This is my fourth week, so I’ve been doing a lot of reading, going to meetings, and absorbing as much information as I can. One big project that I’m working on now is upgrading our staff intranet. The CMS platform version we are on is near end of life, but it is also an opportunity to rethink our content and how it’s presented. There’s really not much in the way of thoughtful information architecture and the search doesn’t work very well. Our investigation team started a card sort, which has been passed on to me. I’m tweaking it based on how the team went through the sort and preparing to launch it for all library staff after Turkey Day!
You’ve written and presented on writing for the web and content strategy, how do some of these ideas and practices inform other areas of your professional life/librarianship?
Thinking about the experience of [distance learning] students who never came to the physical building gives you a whole new perspective on the importance of the website.
Oh my goodness. All the time! Best practices in writing for the web are applicable far beyond just websites. Getting fired up about this has made me a more efficient emailer, for sure! It also makes you notice all kinds of language more. Like menus–menus are fascinating. Once you start to care deeply about UX, it is part of your life and how you see the world. So it is a lens in a lot ways, as you mentioned earlier. Content strategy is about being thoughtful and setting priorities. It is asking why. A lot. And these are things that can be applied across the library and in life too. I had never really thought about it that way.
What advice do you have for library students who have an interest in UX work? Does your advice change for students looking for web UX work versus more holistic UX? How can library students gain UX skills while they’re still in school? And what skills would you recommend we develop?
Become a constant observer and work on noticing things. Look for gaps. One thing that’s really really easy is to pay attention to when you have to say no, and consider, Why do I have to say no? Or things that are unnecessarily complex, that you find yourself constantly giving the same answer over and over, what’s the underlying problem?
Mindfulness is actually a really useful practice in UX work since it encourages being in the present moment. Super important, read outside of library literature [see list below]. Sure, an article or book on product management may not feel immediately tied to library work, but stretch your brain just a smidge and there is tons to learn.
If you see something you think is a problem, offer first steps for potential solutions. Don’t just say, “Hey this is wrong.”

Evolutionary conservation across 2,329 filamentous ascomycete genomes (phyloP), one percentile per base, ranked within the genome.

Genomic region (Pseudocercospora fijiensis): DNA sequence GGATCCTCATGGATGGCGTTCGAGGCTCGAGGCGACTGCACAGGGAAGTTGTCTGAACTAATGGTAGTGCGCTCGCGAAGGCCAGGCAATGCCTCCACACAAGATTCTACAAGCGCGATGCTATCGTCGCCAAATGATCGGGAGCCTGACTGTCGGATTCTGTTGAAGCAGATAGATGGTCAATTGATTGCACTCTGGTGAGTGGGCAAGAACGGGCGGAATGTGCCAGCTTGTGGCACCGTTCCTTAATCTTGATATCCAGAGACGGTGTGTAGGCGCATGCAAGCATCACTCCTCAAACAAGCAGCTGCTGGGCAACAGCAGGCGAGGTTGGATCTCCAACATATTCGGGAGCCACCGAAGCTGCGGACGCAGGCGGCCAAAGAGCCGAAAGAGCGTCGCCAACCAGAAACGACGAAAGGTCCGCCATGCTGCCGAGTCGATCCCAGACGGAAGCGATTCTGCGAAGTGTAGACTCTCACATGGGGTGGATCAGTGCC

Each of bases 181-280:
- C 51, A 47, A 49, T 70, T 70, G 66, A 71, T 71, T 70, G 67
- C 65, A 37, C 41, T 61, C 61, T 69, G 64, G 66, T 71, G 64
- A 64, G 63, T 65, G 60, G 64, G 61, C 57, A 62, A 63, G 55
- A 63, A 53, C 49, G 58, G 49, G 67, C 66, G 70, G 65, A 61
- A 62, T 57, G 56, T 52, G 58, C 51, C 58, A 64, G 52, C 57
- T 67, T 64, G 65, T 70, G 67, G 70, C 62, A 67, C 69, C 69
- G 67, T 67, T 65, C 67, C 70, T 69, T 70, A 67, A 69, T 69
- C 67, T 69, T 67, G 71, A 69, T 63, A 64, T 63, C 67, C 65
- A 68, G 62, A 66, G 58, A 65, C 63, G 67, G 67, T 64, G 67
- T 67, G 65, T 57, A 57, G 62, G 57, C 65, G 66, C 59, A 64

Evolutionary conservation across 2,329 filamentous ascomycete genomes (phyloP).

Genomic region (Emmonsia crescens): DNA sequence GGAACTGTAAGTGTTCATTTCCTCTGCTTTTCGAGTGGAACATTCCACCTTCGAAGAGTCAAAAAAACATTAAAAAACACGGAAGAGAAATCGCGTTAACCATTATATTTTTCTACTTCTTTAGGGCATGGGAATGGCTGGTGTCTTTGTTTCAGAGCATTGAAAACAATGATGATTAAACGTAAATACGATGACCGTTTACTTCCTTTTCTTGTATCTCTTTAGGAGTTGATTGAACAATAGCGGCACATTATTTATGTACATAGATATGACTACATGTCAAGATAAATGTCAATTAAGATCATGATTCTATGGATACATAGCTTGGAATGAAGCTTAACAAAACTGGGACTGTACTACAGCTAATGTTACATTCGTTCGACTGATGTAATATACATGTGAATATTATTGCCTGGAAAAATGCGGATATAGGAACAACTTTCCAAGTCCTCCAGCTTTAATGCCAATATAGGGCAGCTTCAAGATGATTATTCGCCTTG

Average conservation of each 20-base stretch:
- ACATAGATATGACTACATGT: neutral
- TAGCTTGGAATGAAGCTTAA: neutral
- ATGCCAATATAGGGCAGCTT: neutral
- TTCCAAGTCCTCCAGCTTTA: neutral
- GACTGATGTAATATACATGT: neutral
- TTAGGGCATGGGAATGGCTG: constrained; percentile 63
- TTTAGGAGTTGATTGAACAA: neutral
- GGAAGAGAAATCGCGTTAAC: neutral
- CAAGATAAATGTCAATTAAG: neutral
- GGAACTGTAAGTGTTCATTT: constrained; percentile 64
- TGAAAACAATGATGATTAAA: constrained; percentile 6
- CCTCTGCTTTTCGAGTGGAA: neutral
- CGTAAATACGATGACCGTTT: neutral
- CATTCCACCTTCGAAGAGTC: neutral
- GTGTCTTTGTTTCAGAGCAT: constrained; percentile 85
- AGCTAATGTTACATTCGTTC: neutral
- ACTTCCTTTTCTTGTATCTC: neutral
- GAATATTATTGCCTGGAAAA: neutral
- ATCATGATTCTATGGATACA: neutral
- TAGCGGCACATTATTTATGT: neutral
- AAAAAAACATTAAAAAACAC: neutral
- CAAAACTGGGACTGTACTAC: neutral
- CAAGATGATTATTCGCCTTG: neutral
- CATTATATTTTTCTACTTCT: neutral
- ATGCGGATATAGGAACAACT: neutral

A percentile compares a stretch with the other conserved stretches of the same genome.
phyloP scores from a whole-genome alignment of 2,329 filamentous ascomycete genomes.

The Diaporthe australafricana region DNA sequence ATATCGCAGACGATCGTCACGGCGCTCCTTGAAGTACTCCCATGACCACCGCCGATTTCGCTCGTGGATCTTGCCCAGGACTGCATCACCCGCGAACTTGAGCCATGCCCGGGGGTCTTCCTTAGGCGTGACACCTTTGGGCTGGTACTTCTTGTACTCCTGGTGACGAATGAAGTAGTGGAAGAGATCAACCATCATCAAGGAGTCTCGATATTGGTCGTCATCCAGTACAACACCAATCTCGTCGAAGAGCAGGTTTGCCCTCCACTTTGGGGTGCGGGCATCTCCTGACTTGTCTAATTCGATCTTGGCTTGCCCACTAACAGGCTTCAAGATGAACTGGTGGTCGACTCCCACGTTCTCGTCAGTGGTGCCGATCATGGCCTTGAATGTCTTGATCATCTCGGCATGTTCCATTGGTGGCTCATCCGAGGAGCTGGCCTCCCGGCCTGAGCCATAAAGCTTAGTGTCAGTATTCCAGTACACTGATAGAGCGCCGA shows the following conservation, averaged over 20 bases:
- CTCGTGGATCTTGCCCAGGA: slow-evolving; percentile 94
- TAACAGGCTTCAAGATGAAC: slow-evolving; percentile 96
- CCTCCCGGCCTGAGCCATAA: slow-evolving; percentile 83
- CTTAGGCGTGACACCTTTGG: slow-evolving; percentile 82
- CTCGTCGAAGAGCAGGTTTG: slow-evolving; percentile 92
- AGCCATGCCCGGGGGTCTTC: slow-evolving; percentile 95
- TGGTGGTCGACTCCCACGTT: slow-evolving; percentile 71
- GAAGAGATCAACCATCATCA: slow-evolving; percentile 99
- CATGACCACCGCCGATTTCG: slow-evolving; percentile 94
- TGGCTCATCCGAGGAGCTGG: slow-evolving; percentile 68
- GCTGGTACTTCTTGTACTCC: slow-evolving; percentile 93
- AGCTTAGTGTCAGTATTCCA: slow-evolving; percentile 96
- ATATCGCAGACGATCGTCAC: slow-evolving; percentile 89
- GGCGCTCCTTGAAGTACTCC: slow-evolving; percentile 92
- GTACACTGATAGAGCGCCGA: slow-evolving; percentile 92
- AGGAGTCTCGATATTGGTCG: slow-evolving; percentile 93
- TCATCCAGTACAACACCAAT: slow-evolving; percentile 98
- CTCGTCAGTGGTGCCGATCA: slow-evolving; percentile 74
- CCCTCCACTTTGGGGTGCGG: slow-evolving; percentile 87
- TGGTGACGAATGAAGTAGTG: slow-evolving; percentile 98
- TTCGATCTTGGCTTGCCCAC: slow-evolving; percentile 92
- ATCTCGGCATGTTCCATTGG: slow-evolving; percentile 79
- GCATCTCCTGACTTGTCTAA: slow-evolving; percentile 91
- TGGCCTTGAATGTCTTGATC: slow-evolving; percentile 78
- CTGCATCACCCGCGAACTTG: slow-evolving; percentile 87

Honestly, in my opinion, anyone interested in UX work needs to be interested in holistic UX, not just UX on the web. My position is in Library Information Technology and it is focused on web things, but I am less than a month in and am connecting with folks from a wide variety of departments with tons of different needs. Everything we do is interconnected. Is it good to know HTML and CSS and be able to talk between designers and developers? Yes, absolutely. But I am one of those big proponents that UX jobs (especially in libraries) should not be totally focused on the web. That said, I highly recommend gaining broad knowledge of what libraries do. Think about cataloging and reference and instruction and circulation and collection development and interlibrary loan and archives and digitization. The list goes on and on. I personally feel that my broad knowledge base gives me a huge advantage in library UX land. So, no matter what kind of gig you are in right now, be that voice making UX a thing. It applies to everything, after all.
I’m interested in being that voice, as a student worker. What is your advice for students who may be shelvers or information desk staff, people not invited to the decision-making meetings?
Scan, and know who the good audience would be, in terms of people you work for. If you have thoughts, find individuals to talk to, and start small. And I think a big thing too is, if you see something you think is a problem, offer first steps for potential solutions. Don’t just say, “Hey this is wrong.”
What is your Myers-Briggs, and how do you think your personality ties in to your work in library UX?
I am reliably an ISTJ, and my spirit animal is thus the industrious beaver. I am pretty darn passionate about things that make sense. And obviously UX is much bigger than that, but when you think about things like heuristics and making things usable, useful and desirable. That just makes sense. I have to say I am always working on the J, though! Empathy is such a buzzword right now, and I work very hard to have empathy for our users, but the thing I think about most and will be a big part of my job at U-M Library is empathy for all stakeholders.
Featured image “Storytelling” from Flickr user tangyauhoong CC-BY-NC-ND
Interview bonus features:
Books and Journals
- Useful, usable, desirable : applying user experience design to your library by Aaron Schmidt and Amanda Etches
- Weave – An open access library UX journal
- IDEO’s Design Thinking for Libraries
- Don’t Make Me Think by Steve Krug
- The Design of Everyday Things by Don Norman